Over the last few years I have delved into the research on literacy coaching and was intrigued to find Mary Catherine Moran's Differentiated Literacy Coaching: Scaffolding for Student and Teacher Success. This book was a dry read. Few examples are found throughout. While resources and handouts are available online, not enough were shared within the text, requiring readers to stop and search for materials that were referenced.

That said, the book has a wealth of information. Moran describes different types of coaching activities: collaborative resource management, literacy content presentations, focused classroom visits, coplanning, study groups, demonstration lessons, peer coaching and coteaching. Coplanning and coteaching are shown as parallels to special ed activities. Two of her key focuses is that coaching works best when teachers are able to self select the activity and that coaches should not be evaluators.

The book is divided into three sections: foundations and research, types of coaching and discussion modules. In the first section the author references Gersten, Vaughn, Deschler and Schiller's (1997) guiding principles for researchers to make use of research in their practice (p. 25):

  • Reality principle- is it feasible? Although a program may be highly effective for improving literacy, if it requires an additional hour of 1:1 instruction every day, it might not be the plan to use.
  • scope- scale. If it is only applicable to fifth graders with phonemic awareness issues, it probably does not fit the bill for a general education classroom. Conversely, if it is an entire literacy program that would be in conflict with district mandates, it probably is not right either.
  • technical aspects- is there enough training, support and feedback for teachers to become skilled with the strategy?
  • conceptual aspects- do the teachers understand the significance of the practice? If we increase our focus on fluency or high quality vocabulary instruction, do they see the value?
  • linkages- are there easily identifiable connections with other initiatives?
  • collegial support networks- Are there supports to sustain the initiative?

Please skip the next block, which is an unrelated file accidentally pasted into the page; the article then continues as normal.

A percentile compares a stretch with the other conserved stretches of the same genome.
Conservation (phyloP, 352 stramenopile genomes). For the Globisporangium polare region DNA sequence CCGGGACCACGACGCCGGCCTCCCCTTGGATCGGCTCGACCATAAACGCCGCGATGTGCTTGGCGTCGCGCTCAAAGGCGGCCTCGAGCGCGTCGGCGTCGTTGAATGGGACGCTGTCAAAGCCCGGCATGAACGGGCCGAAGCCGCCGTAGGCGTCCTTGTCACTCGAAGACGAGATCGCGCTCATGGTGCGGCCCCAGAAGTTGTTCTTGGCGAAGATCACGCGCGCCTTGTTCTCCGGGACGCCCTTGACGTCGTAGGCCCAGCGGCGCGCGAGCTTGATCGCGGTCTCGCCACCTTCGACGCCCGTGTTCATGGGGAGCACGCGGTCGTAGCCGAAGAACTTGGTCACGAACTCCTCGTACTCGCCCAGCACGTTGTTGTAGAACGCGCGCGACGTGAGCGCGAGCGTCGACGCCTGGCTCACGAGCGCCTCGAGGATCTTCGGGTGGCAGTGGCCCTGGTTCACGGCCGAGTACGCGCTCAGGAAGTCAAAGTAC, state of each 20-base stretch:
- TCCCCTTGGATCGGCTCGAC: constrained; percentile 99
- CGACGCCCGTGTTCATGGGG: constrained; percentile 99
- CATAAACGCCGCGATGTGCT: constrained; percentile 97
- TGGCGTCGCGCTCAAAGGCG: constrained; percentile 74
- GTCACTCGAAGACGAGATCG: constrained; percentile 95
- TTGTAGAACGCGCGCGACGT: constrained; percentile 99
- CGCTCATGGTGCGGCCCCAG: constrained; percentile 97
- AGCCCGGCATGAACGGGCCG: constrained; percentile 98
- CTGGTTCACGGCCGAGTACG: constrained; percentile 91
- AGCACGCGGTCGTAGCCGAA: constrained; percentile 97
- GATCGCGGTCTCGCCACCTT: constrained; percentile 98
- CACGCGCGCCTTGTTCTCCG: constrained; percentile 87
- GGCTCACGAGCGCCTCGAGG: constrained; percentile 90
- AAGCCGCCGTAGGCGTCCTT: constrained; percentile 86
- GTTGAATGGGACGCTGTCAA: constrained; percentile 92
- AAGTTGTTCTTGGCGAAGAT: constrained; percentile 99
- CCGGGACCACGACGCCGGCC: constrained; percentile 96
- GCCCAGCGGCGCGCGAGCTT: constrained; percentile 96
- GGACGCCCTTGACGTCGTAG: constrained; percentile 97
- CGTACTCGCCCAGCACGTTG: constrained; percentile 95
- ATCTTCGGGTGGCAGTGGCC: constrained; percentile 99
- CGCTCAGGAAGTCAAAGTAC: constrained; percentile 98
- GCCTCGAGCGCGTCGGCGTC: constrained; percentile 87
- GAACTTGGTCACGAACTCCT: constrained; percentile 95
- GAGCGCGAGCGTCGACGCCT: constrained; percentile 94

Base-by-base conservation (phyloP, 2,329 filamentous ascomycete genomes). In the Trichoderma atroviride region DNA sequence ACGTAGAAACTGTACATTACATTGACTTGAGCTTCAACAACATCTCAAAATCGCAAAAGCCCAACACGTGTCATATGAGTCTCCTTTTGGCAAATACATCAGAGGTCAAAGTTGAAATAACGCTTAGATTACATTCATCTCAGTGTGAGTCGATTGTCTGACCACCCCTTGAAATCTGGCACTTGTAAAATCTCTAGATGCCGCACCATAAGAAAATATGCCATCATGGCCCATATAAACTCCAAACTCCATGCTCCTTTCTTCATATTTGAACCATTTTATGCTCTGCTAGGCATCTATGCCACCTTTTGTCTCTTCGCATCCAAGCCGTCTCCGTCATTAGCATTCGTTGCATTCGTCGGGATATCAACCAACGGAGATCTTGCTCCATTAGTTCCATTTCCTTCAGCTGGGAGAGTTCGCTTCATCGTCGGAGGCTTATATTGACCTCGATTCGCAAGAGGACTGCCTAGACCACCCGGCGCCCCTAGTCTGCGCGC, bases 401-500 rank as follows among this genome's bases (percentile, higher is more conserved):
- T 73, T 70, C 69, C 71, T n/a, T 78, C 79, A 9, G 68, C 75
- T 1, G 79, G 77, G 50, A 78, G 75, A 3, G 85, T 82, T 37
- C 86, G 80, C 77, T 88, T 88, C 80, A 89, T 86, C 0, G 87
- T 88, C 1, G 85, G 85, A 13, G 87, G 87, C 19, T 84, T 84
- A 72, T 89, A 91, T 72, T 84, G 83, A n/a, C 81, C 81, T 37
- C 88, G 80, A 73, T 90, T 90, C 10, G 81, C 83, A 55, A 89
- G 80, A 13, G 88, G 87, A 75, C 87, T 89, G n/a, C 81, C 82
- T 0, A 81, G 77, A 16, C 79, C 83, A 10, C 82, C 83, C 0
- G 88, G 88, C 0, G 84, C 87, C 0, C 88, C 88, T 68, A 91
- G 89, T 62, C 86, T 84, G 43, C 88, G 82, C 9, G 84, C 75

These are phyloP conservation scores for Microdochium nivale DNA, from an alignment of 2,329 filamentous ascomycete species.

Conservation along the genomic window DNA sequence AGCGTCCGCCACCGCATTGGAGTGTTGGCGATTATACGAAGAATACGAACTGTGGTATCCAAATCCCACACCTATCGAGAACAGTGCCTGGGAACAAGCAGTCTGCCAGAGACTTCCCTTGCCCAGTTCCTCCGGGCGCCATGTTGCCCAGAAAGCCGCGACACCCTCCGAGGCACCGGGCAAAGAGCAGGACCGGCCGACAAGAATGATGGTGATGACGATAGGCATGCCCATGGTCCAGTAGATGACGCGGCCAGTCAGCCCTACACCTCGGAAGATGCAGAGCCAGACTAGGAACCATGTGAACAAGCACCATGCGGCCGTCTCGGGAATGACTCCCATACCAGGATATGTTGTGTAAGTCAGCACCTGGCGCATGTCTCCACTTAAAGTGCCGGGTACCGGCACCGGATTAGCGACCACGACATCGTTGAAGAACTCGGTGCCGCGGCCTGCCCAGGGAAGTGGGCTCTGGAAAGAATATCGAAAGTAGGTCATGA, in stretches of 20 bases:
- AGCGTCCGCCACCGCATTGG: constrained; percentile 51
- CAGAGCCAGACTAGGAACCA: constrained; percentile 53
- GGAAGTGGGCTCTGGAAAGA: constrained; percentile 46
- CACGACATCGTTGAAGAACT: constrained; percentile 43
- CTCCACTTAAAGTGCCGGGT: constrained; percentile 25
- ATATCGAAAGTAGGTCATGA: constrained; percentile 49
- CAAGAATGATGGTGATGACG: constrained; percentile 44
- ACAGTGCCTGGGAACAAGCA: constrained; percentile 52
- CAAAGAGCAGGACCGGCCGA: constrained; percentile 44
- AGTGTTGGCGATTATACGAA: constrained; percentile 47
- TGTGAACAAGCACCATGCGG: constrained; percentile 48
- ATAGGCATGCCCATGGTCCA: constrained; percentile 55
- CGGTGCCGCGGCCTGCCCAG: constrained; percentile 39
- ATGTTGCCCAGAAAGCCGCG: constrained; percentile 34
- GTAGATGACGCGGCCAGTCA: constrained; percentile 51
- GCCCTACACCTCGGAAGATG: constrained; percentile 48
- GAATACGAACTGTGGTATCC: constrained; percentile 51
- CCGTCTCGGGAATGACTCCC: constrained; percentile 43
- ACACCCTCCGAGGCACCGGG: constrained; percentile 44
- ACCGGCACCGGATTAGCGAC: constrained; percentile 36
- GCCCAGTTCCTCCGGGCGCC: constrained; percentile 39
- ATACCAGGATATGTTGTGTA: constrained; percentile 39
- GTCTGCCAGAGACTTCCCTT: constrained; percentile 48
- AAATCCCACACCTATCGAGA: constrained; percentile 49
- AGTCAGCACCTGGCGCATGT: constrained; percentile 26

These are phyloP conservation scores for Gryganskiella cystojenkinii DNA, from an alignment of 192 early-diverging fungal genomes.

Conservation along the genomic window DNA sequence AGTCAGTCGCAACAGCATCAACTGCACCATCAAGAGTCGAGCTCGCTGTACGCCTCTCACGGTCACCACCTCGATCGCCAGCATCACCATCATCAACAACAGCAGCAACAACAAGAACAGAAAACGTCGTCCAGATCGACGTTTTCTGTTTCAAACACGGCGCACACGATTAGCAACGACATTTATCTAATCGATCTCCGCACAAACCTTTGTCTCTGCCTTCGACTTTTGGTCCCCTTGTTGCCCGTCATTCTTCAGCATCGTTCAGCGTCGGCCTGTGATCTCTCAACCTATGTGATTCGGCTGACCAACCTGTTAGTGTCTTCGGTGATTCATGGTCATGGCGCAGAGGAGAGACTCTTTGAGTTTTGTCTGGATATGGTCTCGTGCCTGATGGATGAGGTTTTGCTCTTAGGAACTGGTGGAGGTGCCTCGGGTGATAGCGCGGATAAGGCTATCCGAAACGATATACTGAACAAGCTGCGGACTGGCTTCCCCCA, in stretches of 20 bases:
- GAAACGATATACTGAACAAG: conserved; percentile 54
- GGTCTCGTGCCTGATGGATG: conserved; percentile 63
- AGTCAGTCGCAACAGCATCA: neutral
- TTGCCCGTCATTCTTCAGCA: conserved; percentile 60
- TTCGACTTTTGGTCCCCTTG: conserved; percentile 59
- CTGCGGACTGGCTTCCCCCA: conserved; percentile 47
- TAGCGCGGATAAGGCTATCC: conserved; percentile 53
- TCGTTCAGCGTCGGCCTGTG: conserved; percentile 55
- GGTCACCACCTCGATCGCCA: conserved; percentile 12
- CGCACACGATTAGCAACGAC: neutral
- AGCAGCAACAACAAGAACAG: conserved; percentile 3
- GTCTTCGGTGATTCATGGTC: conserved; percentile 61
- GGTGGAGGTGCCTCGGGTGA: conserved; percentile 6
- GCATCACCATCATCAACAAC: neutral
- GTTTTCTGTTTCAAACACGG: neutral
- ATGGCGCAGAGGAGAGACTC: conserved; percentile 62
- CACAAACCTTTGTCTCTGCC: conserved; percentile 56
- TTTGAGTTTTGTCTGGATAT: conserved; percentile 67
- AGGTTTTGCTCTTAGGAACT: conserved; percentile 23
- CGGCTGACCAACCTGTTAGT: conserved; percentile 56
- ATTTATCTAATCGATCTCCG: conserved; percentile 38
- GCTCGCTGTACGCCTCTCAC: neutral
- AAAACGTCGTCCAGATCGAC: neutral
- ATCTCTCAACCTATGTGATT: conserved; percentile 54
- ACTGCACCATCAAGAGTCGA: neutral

Later on she highlights that, "As a coach, our job isn't to tell teachers how or what to do..., but rather to help them reflect on their own practice" (p. 42-3). Keeping this in mind provides a purpose for coaching even veteran teachers. It would have been nice if she had added some reflection protocols or sample dialogs to use as a spring board.

The last part of the text is modules with sample staff development activities that would be useful for any stage of the coaching process implementation. They focus on the concept and logistics of coaching rather than specific content information.

Her appendix does include a plan for evaluating coach performance. Since coaching is different from teaching, using a teacher evaluation model such as Danielson's is not a good measure of performance.

Monday, August 28, 2017

The Essentials of science, grades 7-12

In Rick Allen wrote The Essentials of Science, Grades 7-12: Effective Curriculum, Instruction and Assessment. NCLB was just beginning to be fully implemented. The National Science Education Standards were more than 10 years old. Fast forward to today. We have seen the implementation of the Common Core State standards (CCSS) with its emphasis on reading, writing and math in all curricular areas. We have been weathering the backlash as states look to modify the standards and examine how to evaluate success. We have seen the reauthorization of the education law, now back to the ESSA branding. We also have seen the emergence of the Next Generation Science Standards with its 3D focus: core ideas, cross cutting concepts and practices. With all that change you might think that this text is woefully out of date. Unfortunately not.

He outlines instruction through inquiry, an approach that remains important in the science classroom today. He talks about all teachers being teachers of reading, something that has become increasingly true in this era framed by CCSS.

In the chapter on assessment he provides an overview of formative assessment. His suggestions to improve student performance include (p. 101)
  • Questioning- increased wait time and using responses to develop understanding
  • Feedback- allowing opportunities for revising work based on performance feedback. One of the more powerful tools includes not grading work, but providing feedback on performance.
  • self-assessment and peer assessment- peer judging to reevaluate individual work and traffic light evaluation of understanding
  • Formative use of summative assessment- reflect on what they know using the traffic light technique and allowing students to better understand assessment processes.

A thread that permeates the text is the idea of correcting work. This mastery idea enables students to continue to pursue understanding even after a summative assessment. One suggestion was to submit test corrections- write the correct answer and an explanation of why it is correct for every incorrect question. This reinforces the idea that learning never ends. Further, when a final exam is going to be cumulative, it focus attention on the correct information and allows for additional learning opportunities.

I have recently thought that using a teacher website with links to video snips reviewing each day's learning. This could be teacher podcasts, Khan academy videos, textbook resources, TED talks and other YouTube/TeacherTube links. After viewing this material, students could participate in learning activities to reinforce the learning. If student struggles trigger a need for increased instructional input, student performance should increase.

While this book is out of date, it does provide some useful information about transforming science education for improved instruction.